What I learned: I couldn’t find any Alfredo sauce so I used something called Parmesan Cheese sauce and it was fine.  My first thoughts were that there were too many steps and too many bowls and pots.  There was a large pot to blanch the escarole and a large bowl of ice water to shock it.  Another large bowl for tossing the squash and onions.  A baking sheet to caramalize the veggies and a large skillet to saute the pancetta.  I had meant to “toast” the pine nuts in the same skillet but forgot and if I had had a toaster oven, I might have used that but I didn’t.  The array of utensils and containers made for a large wash-up before the meal.

Other than the prepping, the pasta was DELICIOUS as I had hoped and expected it would.  I don’t think I have ever gotten a bad recipe from the Wegman’s MENU magazine.

Harvest whole wheat pasta with escarole and butternut squash,

Butternut Squash cubed


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The first real chilly and very breezy day of the season was yesterday and so since we had invited our next door neighbors to join us for dinner, I could see that a cook-out was definitely out of the question! Hard to believe that last Saturday, we were sitting on the beach in bathing suits no less! Well all the windows were shut all day in an effort to keep the cottage somewhat warm and not have to put the heat on yet.  We were going to need a good hot meal… so this is what I served:

Antipasta platter

Bowtie Pasta with Vodka Blush & Chicken

Green Beans with a garlic cheese finishing butter

Mixed Green Salad with Balsamic Vinaigrette

Fresh Italian bread with sun dried tomatoes in it. (Costco)

Homemade coffee cake, fresh fruit salad and coffee

Bowtie Pasta with Vodka Blush & Chicken

1 lb Farfalle pasta, cooked according to preference

24oz of Vodka Blush sauce

1 Tbsp olive oil

1 # Chicken cutlets marinated in Lemon & Garlic (I bought them already marinated)

1 Tbsp basting oil (purchased)**

1Tbsp butter

4 tsp of shredded Parmigiano-Reggiano Cheese

Simmer sauce on low in small saucepan

Heat Olive oil in large pan on MEDIUM-HIGH till oil fairly smokes, add chicken. Turn when chicken changes color one-quarter of the way  up and seared side has turned paper bag brown, 3  4 minutes.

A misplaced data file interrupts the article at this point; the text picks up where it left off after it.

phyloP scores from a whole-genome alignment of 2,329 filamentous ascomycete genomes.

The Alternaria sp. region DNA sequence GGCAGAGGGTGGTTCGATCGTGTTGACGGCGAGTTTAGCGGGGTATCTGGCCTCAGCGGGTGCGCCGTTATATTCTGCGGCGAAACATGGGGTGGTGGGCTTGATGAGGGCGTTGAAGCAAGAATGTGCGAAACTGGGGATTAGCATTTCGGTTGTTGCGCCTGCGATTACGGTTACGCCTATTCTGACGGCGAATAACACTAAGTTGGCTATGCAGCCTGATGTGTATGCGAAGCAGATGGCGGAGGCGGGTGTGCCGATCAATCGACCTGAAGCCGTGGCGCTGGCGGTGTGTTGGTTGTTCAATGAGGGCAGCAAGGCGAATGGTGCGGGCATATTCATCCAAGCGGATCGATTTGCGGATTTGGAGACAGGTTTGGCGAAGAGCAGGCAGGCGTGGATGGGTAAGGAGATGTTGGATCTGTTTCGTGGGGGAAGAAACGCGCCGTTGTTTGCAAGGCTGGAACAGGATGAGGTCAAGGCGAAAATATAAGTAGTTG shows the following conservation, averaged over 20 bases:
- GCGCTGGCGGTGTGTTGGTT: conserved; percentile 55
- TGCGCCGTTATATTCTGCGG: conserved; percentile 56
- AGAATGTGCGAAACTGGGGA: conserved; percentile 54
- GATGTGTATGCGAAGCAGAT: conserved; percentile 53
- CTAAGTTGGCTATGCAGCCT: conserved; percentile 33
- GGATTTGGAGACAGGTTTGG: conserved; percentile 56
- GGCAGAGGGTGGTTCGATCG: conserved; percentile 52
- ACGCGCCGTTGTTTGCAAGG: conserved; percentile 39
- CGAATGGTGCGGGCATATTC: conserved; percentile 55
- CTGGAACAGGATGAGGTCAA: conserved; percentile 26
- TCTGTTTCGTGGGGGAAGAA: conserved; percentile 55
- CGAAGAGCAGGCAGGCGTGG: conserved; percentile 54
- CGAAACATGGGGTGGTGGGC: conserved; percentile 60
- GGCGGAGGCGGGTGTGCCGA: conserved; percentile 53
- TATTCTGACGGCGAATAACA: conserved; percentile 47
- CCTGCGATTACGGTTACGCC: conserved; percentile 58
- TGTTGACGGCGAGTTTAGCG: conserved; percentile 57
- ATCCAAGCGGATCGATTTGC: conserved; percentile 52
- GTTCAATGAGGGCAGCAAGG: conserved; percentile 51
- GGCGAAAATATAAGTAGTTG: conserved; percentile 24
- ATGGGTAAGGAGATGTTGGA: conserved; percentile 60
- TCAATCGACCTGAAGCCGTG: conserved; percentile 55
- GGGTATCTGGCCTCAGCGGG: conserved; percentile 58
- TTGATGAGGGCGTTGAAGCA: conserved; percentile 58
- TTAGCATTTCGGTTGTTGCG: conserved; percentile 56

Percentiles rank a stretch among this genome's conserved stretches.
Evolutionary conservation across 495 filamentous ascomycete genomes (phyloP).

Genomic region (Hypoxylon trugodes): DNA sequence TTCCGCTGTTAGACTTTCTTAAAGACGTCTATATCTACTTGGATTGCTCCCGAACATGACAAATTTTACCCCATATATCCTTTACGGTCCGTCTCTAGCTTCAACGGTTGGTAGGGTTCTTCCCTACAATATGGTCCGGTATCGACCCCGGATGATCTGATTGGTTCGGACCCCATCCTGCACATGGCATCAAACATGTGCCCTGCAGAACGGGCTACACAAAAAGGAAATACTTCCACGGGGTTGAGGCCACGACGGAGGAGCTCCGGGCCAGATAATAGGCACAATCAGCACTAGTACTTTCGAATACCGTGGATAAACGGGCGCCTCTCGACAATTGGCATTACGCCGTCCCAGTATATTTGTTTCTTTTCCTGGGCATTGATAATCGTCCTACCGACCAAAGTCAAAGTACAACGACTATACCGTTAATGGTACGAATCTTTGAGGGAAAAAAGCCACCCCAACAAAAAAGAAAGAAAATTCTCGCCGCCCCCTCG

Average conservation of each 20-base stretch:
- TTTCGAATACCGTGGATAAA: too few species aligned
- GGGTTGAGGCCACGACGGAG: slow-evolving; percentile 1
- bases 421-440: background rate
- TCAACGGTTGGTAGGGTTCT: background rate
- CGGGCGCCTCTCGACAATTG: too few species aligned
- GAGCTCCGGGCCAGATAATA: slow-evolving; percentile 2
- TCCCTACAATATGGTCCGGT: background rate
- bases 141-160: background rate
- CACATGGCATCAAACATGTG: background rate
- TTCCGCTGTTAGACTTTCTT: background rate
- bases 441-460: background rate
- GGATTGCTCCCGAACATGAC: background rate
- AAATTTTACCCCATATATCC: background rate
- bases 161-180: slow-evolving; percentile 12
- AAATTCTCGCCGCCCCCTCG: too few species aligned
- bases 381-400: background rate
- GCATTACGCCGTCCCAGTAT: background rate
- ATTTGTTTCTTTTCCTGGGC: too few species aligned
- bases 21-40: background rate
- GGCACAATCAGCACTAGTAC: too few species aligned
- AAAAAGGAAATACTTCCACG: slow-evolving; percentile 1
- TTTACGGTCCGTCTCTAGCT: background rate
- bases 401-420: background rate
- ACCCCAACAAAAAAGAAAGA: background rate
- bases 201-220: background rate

Reduce heat to MEDIUM; cook chicken 10-12 minutes, until internal temperature reaches 165 degrees.

Add basting oil and butter to pan, swirl.  Baste chicken with spoon 1 – 3 minutes. Transfer to clean plate.

Toss pasta with sauce. Divide evenly on 4 plates, top with chicken and sprinkle with 1 tsp of cheese.

Recipe from Wegman’s  MENU Magazine

The green beans were blanched and then tossed with a “finishing butter” which is seasoned with garlic and cheese.

My neighbor made the delicious homemade coffee cake.

This is what I learned: The chicken cutlets were thick and took longer than recommended time and were not reaching 165 degrees – so I covered pan for a bit so they wouldn’t dry out.  I used freshly made (and purchased) Vodka Blush sauce but believe you can use a jar of Vodka sauce.  A pound of Farfalle was too much pasta for 4 people, you could cook less or save the leftover like I have for next day.  The recipe does not call for slicing the chicken cutlet when you put on top  of the pasta but the photo in magazine suggests that.  ** You can make your own basting oil by combining grape seed oil and canola oil with dried thyme, dried parsley and garlic powder.

**** Sorry that so many of these ingredients were purchased at Wegman’s and you might not have one near you.  Wegman’s carries their own line of products like the basting oil, the Vodka Blush fresh sauce and the finishing butters.

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You know the thing about Costco is the darn size of everything!  You go to buy a can of Comet but if you want one, you need to buy a 3-pack.  Need some chicken broth? You have to buy 6 cartons, and the Salsa comes in giant jars, like the pickles and the olive oil.  Big is better, things are cheaper by the dozen, large economy size means economy BUT where oh where to put/store/stash this stuff,  I mean my bargains!

And the samples!!!! Perfect way to get suckered in.  We now have Madras lentils, Pot Stickers, Spinach Ravioli, Stacey’s Pita Chips and a GIANT Chicken Pot Pie!! Every trip home from Costco entails emptying the freezer and re-arranging the huge bags of Broccoli Flowerets, Tortellini, Chicken Breasts, Salmon Burgers, Blueberries and after all that shuffling and stuffing and pushing and squeezing, there is NO ROOM for the Chicken Pot Pie.  Not even sure what possessed me to buy it in the first place since it could clearly feed 8 people and our table only seats 5.   By the way, I can never get ALL the frozen food in our freezer at the shore and half of it is going back to New York with us – BUT how to keep it frozen till we are on our way home?

Luckily for me, we are friends with Dick and Jane (yes those are their real names), who own an Inn in Ocean Grove and she lets me store my Manhattan-bound food stuffs in a freezer in the Tea Room.  So last weekend I loaded up her freezer with bags of frozen food to take to New York and when I went to retrieve it I realized that NOT ONLY could I NOT fit the pot pie in my freezer bag and if I got it home, it wouldn’t fit in my apartment freezer either.  Good  thing Jane let me leave it there!!